Now, I’m not dismissing the fact that sometimes there are issues hindering romance besides “it just hasn’t happened yet.” A person may have some learning, growing, healing, or other preparation that needs to take place before they’ll be ready for what it takes to have a healthy romantic relationship.

Still, meeting someone for suitable companionship simply doesn’t happen for everyone at the same time of life or after a “magic number” of tries or dates—no matter who they are, what they look like, what their personalities are like, whether they first meet people online or in person, or whatever the case may be. Just because you haven’t met someone who’s right for you doesn’t necessarily mean something is wrong. Life unfolds differently for everybody, on different timelines.

And that’s okay.

For me as an author, while romance isn’t my primary genre, I write romances to reflect that real love isn’t all about one’s looks or age, and that being or finding the “ideal” package isn’t necessarily an easy ticket to a Happily Ever After.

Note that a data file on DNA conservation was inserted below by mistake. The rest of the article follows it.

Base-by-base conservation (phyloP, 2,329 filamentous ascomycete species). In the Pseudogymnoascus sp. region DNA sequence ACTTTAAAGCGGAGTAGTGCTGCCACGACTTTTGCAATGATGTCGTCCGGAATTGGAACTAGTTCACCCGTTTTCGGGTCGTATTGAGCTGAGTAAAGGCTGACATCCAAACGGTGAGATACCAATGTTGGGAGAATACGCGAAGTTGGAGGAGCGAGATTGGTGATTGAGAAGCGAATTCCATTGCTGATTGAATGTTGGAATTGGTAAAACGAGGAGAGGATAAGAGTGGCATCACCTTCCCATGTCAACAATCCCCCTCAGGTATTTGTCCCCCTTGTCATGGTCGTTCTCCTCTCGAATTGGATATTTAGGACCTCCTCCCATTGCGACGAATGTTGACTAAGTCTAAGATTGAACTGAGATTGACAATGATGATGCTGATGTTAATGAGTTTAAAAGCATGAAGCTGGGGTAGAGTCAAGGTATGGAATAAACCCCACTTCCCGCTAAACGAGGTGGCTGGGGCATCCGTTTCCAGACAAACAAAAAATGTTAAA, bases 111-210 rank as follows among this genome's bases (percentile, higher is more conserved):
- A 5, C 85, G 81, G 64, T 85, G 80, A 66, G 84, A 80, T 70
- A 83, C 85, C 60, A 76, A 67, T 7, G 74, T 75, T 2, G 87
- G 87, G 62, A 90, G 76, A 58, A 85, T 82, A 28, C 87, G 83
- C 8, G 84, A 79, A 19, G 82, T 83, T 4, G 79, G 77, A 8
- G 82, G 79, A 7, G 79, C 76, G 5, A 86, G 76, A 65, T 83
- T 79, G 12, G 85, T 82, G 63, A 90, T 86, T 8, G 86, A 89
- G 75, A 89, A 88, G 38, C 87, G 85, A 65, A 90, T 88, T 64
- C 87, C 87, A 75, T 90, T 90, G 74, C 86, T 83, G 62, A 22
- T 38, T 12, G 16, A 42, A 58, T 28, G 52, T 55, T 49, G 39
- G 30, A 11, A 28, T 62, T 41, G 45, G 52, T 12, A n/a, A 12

Even so, I believe romantic love is beautiful, and I do aim to write stories of hope, even when a couple’s journey won’t be easy.


20 Short Ones: 20 Short Stories by Dan Salerno

Book reviews are subjective. I tend to rate books not according to how “perfect” they are, seem to be, or are said to be in general but rather to how perfect they are to me. I received a free copy of this book from the author in exchange for an honest review.

Four Silver Stars

20 Short Ones20 Short Ones: 20 Short Stories by Dan Salerno

My rating: 4 of 5 stars

(Click the title to find the book description/blurb.)

“Between you and me, I understand your logic, Miss Meade. But thinking thoroughly about what everyone else accepts without thinking often upsets the applecart.”

I’m a fan of fiction that makes me think, and 20 Short Ones by author Dan Salerno is a thinking kind of read with a conversational quality to the storytelling.

The short stories take an engaging look at human relationships of different kinds, and even the religious themes among the Jewish, Catholic, and Protestant characters are relationship-focused. I especially liked the depictions of characters who are introverted or socially awkward; it can be easy to portray a character’s shyness or introversion as a “flaw” that he or she needs to grow out of instead of a human attribute that can be appreciated as much as another person’s outgoingness.

Though this is far from being a “read one story and you’ve read them all” kind of book, I thought there to be a little redundancy between some of the stories’ themes and characters. There are minor punctuation issues throughout the book, and perhaps there are a few too many instances where children in the book speak and come off more like adults.